Employee Personal Trading Compliance
Both state and federal regulations require financial firms to implement policies and procedures that address various conflict of interest areas, the least of which being employee personal trading. Without technology, CCOs spend a lot of time reminding employees of reporting requirements, following up with employees on the reporting deadlines, reviewing employee transactions and holdings reports, and ensuring secure maintenance of reports.
Compliance technology allows firms to automate employee Code of Ethics compliance. Systems can be configured to receive employee personal trading information through secure electronic feeds from their brokerage firms, which facilitates the reporting process for employees and allows the system to perform reviews of trading to ensure compliance with the firm’s Code of Ethics requirements.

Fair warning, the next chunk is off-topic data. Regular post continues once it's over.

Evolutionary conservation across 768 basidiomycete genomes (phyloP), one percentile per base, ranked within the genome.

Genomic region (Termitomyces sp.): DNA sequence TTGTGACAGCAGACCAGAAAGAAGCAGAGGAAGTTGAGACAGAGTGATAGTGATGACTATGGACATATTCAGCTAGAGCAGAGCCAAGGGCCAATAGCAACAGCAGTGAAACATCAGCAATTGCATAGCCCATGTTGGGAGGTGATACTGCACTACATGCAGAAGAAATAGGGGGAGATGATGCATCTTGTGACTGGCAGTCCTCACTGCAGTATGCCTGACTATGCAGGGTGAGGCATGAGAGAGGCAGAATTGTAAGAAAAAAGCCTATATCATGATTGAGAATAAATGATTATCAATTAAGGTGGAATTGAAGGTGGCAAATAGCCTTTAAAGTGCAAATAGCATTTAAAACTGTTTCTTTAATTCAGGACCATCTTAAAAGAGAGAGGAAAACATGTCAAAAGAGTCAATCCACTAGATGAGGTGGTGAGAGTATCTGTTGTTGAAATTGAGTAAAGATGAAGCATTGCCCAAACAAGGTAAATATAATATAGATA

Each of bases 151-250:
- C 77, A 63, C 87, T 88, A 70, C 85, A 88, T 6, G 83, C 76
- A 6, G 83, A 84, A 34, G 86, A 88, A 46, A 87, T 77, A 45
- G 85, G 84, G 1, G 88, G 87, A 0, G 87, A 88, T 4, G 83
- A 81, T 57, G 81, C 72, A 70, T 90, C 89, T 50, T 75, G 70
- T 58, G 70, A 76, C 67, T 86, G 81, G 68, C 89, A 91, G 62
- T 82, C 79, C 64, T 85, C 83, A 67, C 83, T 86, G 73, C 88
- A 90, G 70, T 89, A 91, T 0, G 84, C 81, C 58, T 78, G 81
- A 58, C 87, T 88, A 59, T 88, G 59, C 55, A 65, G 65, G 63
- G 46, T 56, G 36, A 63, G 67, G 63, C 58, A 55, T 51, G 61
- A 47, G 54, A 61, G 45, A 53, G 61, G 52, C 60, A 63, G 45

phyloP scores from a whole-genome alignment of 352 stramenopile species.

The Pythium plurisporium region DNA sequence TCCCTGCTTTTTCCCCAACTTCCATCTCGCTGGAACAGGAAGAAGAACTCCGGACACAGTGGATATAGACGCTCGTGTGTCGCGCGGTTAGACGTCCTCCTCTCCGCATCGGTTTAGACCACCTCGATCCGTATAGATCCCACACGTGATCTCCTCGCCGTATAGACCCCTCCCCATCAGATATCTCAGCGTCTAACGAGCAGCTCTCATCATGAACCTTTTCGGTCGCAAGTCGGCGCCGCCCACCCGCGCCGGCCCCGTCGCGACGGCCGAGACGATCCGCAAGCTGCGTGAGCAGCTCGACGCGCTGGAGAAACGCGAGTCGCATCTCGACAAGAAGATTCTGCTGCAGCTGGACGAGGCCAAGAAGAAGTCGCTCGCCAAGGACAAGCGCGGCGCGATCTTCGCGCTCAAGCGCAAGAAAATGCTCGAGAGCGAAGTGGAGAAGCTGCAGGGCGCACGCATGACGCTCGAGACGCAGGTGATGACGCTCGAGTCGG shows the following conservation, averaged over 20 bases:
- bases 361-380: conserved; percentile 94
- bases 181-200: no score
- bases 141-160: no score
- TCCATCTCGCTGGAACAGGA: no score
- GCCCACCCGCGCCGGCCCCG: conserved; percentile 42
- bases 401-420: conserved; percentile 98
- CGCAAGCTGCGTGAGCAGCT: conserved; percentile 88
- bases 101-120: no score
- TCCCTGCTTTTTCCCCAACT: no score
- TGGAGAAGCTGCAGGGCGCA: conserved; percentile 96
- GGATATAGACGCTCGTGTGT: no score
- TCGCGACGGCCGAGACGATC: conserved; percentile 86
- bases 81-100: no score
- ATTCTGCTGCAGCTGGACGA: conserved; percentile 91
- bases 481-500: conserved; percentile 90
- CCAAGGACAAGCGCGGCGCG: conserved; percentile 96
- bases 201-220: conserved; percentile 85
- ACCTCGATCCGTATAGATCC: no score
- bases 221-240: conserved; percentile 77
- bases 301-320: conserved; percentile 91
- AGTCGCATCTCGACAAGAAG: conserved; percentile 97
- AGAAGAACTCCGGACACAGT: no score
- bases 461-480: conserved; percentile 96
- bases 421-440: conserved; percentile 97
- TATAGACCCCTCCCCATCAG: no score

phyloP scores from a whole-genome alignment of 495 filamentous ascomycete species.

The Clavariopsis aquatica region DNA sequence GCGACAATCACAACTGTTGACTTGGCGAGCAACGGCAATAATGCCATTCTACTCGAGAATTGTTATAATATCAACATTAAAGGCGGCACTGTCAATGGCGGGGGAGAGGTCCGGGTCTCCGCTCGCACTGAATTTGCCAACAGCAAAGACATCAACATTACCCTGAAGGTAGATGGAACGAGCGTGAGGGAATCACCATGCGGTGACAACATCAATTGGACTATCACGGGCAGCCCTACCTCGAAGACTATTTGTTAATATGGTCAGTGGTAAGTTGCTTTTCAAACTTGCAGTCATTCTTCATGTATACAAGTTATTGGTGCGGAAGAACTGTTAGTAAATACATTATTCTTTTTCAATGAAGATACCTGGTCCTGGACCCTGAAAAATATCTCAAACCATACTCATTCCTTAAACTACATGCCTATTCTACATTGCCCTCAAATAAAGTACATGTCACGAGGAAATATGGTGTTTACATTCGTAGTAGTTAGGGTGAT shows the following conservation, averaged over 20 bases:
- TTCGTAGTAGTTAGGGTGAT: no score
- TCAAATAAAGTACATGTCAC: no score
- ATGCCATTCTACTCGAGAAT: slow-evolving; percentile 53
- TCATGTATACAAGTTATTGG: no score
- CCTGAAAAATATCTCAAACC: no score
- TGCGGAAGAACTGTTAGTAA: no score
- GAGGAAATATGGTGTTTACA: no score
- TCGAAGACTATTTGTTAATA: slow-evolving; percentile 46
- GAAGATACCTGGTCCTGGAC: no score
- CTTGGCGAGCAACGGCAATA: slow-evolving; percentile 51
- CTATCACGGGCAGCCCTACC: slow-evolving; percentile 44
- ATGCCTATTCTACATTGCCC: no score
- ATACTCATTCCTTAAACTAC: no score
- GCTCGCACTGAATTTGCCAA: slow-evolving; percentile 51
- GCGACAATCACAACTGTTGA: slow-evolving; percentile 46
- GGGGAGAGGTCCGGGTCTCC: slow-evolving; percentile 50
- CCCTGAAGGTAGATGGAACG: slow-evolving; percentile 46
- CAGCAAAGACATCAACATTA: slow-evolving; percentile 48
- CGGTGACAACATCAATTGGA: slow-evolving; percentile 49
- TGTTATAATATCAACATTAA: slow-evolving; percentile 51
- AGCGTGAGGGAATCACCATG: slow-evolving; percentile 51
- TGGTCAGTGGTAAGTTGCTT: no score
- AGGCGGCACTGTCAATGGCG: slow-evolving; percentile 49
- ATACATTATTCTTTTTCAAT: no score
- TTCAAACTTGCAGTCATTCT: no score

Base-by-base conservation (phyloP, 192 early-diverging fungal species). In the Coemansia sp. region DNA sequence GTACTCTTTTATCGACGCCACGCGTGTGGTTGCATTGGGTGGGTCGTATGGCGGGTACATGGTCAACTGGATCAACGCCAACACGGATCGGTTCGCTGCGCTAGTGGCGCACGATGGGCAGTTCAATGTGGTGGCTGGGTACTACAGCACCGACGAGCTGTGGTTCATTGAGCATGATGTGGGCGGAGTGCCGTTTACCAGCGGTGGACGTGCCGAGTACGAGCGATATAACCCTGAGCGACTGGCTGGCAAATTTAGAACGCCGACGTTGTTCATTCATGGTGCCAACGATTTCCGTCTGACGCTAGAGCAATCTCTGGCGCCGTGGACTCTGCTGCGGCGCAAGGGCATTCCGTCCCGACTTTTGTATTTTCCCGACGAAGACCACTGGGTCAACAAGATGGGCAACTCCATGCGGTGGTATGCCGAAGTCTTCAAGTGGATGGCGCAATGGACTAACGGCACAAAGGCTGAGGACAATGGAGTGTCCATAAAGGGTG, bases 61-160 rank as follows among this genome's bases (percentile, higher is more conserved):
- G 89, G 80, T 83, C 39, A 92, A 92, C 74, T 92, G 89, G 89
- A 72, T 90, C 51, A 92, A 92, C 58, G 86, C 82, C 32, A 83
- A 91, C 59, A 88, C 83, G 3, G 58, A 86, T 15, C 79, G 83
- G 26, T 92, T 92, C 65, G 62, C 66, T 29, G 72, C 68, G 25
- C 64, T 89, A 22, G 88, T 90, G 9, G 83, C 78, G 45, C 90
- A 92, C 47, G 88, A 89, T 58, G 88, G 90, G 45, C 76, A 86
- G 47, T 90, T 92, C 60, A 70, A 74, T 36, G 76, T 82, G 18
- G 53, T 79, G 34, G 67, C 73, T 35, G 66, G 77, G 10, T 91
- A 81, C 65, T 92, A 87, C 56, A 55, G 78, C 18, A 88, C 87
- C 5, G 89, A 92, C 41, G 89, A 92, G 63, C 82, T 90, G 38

Books & Records Retention
Maintaining required books and records can be a challenge. CCOs need to perform periodic testing to help ensure that all such documents are being kept, which takes time, especially if the records are housed in different firm departments. With compliance technology, firms can centralize the retention into one location, which provides for secure access and allows the CCO to more easily perform testing to ensure all records are being maintained.
List of Compliance Technology Vendors
Orion Compliance (previously BasisCode Compliance™) – delivers a centralized compliance management platform, which includes compliance calendar customization, testing, certifications and attestations, gifts and entertainment monitoring, risk assessments, form builder tool, personal trading, whistleblower, and document library management. (678) 819-1991 – www.orionadvisortech.com/solutions/compliance